Revenue growth is still the top priority for banks in 2016, and their biggest concern. In fact, in a recent survey, 80% of banks mentioned revenue growth as their biggest challenge this year.

Banks are finding it more difficult to grow margin revenue and are therefore focusing more and more energy on service charge revenue derived from consumer deposit accounts.  Increasing service charge revenue is a challenge in itself, as raising fees have a negative impact on retention and uncovering new unregulated value-added service fees is difficult.

As bankers fill up the revenue bucket with fees, the hole at the bottom of the bucket is often left unplugged. One way for banks to increase revenue is to focus on the leakage from fee income – that is, fee waivers.  Banks’ service charge fees are very well defined and managed, but few manage fee waivers as closely as other revenue streams like Net Interest Margin.  Historically, management relies primarily on bankers’ discretion to make the right fee waiving decision.

No doubt, an individual banker’s ability to waive fees is important in managing valuable relationships – a practice that has been around since formal commercial banking began in the 15th century.  However, the banker’s decision is rarely based on analytics, but rather on a gut feeling or on a personal relationship with the client.  Consequently (or “as a result”), the decisions are not based on data modeling, leaving the decision as an art form, not embedded in facts.  Few banking execs would admit that they are waiving the right fee for the right client at the right time.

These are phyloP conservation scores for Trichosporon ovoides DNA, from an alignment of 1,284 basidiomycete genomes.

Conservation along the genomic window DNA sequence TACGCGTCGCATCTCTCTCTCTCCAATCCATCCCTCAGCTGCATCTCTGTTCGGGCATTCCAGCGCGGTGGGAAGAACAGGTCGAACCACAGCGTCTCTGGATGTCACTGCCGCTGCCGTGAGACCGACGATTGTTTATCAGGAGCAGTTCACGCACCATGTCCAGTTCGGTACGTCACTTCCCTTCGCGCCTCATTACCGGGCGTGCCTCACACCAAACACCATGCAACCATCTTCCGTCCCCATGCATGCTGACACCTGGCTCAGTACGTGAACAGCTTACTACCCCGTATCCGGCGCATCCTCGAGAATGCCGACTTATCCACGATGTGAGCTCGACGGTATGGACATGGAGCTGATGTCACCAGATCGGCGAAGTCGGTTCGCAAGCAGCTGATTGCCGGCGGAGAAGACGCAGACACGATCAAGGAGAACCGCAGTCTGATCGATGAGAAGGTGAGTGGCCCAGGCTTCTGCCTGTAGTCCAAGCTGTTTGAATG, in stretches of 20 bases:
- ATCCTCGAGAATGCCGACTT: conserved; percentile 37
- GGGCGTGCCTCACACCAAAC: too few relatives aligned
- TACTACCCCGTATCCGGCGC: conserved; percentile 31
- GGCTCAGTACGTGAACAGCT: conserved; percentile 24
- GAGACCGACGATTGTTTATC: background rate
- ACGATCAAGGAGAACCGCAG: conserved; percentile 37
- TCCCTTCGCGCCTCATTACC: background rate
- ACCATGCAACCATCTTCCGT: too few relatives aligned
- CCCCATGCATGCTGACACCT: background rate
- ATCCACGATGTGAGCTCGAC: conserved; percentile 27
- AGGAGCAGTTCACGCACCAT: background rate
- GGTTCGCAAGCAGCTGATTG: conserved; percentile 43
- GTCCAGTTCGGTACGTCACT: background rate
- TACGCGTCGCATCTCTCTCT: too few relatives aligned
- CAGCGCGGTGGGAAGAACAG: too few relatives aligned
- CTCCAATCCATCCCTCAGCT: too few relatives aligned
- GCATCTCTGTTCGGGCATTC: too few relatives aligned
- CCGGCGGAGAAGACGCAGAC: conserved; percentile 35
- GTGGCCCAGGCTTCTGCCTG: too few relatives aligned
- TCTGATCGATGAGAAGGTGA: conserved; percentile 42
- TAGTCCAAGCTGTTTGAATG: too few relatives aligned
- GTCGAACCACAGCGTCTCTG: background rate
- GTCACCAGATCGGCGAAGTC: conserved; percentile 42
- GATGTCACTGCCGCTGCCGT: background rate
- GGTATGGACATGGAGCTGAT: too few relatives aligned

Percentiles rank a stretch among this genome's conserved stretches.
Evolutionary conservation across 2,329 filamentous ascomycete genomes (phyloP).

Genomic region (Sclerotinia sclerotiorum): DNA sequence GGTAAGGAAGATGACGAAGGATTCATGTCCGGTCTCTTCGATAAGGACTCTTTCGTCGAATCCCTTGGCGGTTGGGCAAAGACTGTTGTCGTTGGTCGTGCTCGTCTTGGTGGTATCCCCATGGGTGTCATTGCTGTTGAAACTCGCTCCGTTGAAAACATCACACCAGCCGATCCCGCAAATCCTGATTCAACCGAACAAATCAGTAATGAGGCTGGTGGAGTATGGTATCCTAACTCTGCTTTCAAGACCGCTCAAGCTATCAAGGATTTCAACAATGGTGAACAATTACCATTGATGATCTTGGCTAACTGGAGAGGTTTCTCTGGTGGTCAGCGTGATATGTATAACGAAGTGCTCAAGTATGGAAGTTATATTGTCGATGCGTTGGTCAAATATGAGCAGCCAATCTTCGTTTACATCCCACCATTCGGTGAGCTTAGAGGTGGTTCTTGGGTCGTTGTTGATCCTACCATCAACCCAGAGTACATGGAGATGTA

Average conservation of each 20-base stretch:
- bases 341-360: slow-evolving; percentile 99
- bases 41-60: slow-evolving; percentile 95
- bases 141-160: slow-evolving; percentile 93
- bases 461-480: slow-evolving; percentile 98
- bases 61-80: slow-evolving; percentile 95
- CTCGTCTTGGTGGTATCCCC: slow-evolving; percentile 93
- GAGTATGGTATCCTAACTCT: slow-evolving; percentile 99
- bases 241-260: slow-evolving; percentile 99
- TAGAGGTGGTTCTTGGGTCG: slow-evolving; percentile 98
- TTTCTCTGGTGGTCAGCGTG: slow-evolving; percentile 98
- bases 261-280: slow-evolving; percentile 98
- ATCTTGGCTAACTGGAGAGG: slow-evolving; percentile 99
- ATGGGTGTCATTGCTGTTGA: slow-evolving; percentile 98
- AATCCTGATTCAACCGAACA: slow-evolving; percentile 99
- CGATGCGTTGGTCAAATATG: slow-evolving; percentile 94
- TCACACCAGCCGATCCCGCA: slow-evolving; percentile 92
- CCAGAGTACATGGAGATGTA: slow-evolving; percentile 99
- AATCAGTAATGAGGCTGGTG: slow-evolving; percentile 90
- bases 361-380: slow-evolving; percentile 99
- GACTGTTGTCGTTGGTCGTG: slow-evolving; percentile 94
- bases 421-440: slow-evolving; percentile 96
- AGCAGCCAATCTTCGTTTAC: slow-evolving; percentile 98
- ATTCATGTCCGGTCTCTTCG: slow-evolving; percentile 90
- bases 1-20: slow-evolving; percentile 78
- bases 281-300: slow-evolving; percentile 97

I therefore recommend that banks see fee waivers as an investment in the customer experience. As such, it should be managed and evaluated as any other customer investment – regularly and rigorously. Moreover, discretionary fee waivers should be treated like any other expense – it must provide a measurable positive ROI.

The investment in fee waivers each month is significant, anywhere from 3-10% of total fees collected. However, banking executives struggle with understanding ROI impact and measuring its return. You would not run a marketing campaign month-over-month without understanding the ROI impact. Yet, in an environment where efficiency ratios and net income are squeezed, many banks are turning a blind eye to discretionary fee waivers.  Only 10% of banks utilize behavior models in their discretionary waiver policies.

By using behavior models, discretionary waivers can be managed centrally, and bankers can focus on providing a better customer experience while at the same time providing the right decision to the right client at the right time.

By applying advanced analytics to fee waiver practices, banks can be empowered to manage fee waivers centrally, adjust criteria based on objectives and measure ROI, and improve customer experience.

Read more on Predicting Fee Paying Behavior and Improving NII Performance or Download a Survey and see why 200 bankers still see growing fee revenue as their biggest challenge in 2016